Coming into the 2011 season, it was evident that Sandy Alderson had an uphill battle to fight, at least in the immediate future. Tasked with building a competitive team on semi-limited funds- sure, the Mets had a large total payroll, but a substantial portion of it was already invested in a few players, including Johan Santana ($22.5 million), Carlos Beltran ($18 million), Francisco Rodriguez ($12 million), and Jason Bay ($16 million), plus a few million on players that were eventually cut from the team, such as Luis Castillo ($6 million) and Oliver Perez ($12 million)- Alderson mad a bunch of low-key signings, earning him the moniker "Small Market Sandy" among the more shortsighted portion of the fanbase. On such move was signing Chris Capuano for $1.5 million dollars (with incentives based on making up to 32 starts and pitching up to 200 innings).
Capuano had been out of baseball for almost three years. The former All-Star underwent Tommy John surgery for the second time in his career in 2008 (the first time being back in 2002, before he made his Major League debut), right before the season began. He never pitched in the Major Leagues in 2009, throwing only 9 innings in Rookie Ball because of rehab setbacks and lingering injury concerns and soreness. In 2010, he threw 25 innings in AAA, and made it back to the Major Leagues, throwing 66 innings in 9 starts and a bunch of relief appearances for the Brewers. When Alderson signed him, he was a low-risk, moderate-reward type player. Would he be the type of player he was from 2005-2007, where he posted consecutive 1.8, 3.9, 1.7 WAR seasons, or would he be ineffective because of injury?
As it turns out, unlike fellow teammate Chris Young- who was in the same low-risk, moderate reward boat as Capuano- Capuano has had a very good season. As I write this, he has been worth 1.6 WAR, pitching 163.1 innings to the tune of a 4.63 ERA, 3.98 FIP and 3.72 xFIP. His 7.88 K/9 rate is right around career levels (a tad higher than the 7.48 he's averaged), and his 2.59 BB/9 rate is right around career levels (a tad lower than the 2.95 he's averaged). His biggest weakness has been giving up the longball, something that Citi Field has protected him from (14 home runs allowed on the road, as opposed to 8 at home). According to ESPN's Game Score Counter, his masterful performance on August 26th against the Braves (9.0 IP, 2 H, 0 ER, 0 BB, 13 K) was the best pitching performance of the season, netting 96 points. With only a few starts remaining, assuming he continue pitching the way he has, Capuano's 2011 season will be the second-best of his career.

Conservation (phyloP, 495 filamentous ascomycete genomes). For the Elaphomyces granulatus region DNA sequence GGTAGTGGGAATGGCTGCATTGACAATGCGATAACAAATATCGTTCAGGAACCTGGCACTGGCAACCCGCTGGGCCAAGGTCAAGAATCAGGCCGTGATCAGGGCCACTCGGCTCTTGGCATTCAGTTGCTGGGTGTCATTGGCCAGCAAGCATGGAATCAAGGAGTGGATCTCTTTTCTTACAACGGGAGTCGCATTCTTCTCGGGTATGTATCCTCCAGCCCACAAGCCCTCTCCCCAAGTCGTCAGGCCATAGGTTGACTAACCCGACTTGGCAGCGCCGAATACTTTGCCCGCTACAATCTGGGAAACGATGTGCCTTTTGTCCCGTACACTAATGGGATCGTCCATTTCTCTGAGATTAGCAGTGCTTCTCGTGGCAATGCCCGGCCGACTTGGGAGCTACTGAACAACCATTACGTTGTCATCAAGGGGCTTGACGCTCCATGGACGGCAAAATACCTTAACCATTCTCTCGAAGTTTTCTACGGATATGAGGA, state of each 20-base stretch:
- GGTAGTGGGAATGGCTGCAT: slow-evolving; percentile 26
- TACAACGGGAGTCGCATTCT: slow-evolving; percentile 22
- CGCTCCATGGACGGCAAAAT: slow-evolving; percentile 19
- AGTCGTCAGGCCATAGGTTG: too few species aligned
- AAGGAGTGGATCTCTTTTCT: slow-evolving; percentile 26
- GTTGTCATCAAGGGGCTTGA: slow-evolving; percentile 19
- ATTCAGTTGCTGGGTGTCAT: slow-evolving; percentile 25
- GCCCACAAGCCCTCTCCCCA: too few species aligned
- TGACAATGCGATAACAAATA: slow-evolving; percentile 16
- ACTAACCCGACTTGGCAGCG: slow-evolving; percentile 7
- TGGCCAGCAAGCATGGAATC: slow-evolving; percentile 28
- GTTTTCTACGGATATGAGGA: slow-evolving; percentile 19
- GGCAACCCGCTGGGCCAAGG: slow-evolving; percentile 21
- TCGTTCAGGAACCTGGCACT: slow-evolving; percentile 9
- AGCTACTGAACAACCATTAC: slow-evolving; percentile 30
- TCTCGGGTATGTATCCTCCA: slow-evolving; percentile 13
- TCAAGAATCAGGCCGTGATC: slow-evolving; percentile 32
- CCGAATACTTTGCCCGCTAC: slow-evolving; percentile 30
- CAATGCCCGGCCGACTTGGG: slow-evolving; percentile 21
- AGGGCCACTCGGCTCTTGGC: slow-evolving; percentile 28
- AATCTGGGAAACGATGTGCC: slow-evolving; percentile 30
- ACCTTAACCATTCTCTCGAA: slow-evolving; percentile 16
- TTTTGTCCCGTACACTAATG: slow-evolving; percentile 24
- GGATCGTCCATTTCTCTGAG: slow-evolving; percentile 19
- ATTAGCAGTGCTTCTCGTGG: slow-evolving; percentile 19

This raises an important, and tough question: Should Sandy Alderson re-sign Chris Capuano for 2012 (and possibly beyond)? There are many, many things to consider.
First thing to keep in mind is that, Johan Santana should be back in a Mets uniform for 2012. With Johan penciled back in, the rotation will consist of him, R.A. Dickey, Jon Niese, and presumably Mike Pelfrey and Dillon Gee (not taking into account any other possible free agent signings that might take place in the off-season). Do the Mets trade either Pelfrey or Gee, and thus, open up a spot in the rotation for Capuano? Does the reliable-if-not-highly-impressive Pelfrey get non-tendered? Do the Mets send the cheap, replacement-level Gee to the Minor Leagues, opening a spot up for the better, but more expensive Capuano?
Another thing to keep in mind is Capuano's health. Though he's going to end the season with around 175 IP, can we trust that he'll repeat that? He hasn't shown any ill effects of his most recent Tommy John surgery, but the stigma is there- might he? He'll also be turning 34 next season. Is his age going to catch up with him, as it relates to his physical health?
Price is also something that needs to be addressed. How much will he ask for on the open market, and for how long? If Capuano asks for $7 million dollars- a reasonable price for a single year, considering his WAR/Dollar value was $10 million dollars or there about for the 2011 season- does Alderson agree? How much money does the team have to spend- especially since re-signing Jose Reyes is top priority, and after he is signed, the team will have a limited amount of money to use to address other parts of the team? If he asks for a reasonable sum that Alderson is willing to pay, how long do we want him around? Theoretically, by the end of 2012 or so, Matt Harvey might be ready to make his MLB debut. By 2013, Harvey, Wheeler, Familia and Mejia might all be ready. If Capuano wants more than a single-year contract (which he likely will), is it worth it to give him one, since his spot in the rotation might not be guaranteed?
Chris Capuano's status for 2012 is one of the hardest questions Sandy Alderson is going to have to deal with, quite frankly. He's been good enough to merit being on the team in 2012 based on performance, but outside considerations not related to anything Capuano has control over raise questions as to whether or not he will be. He's someone you don't necessarily want to see go, even if he isn't necessarily a fit for the future, based on circumstances.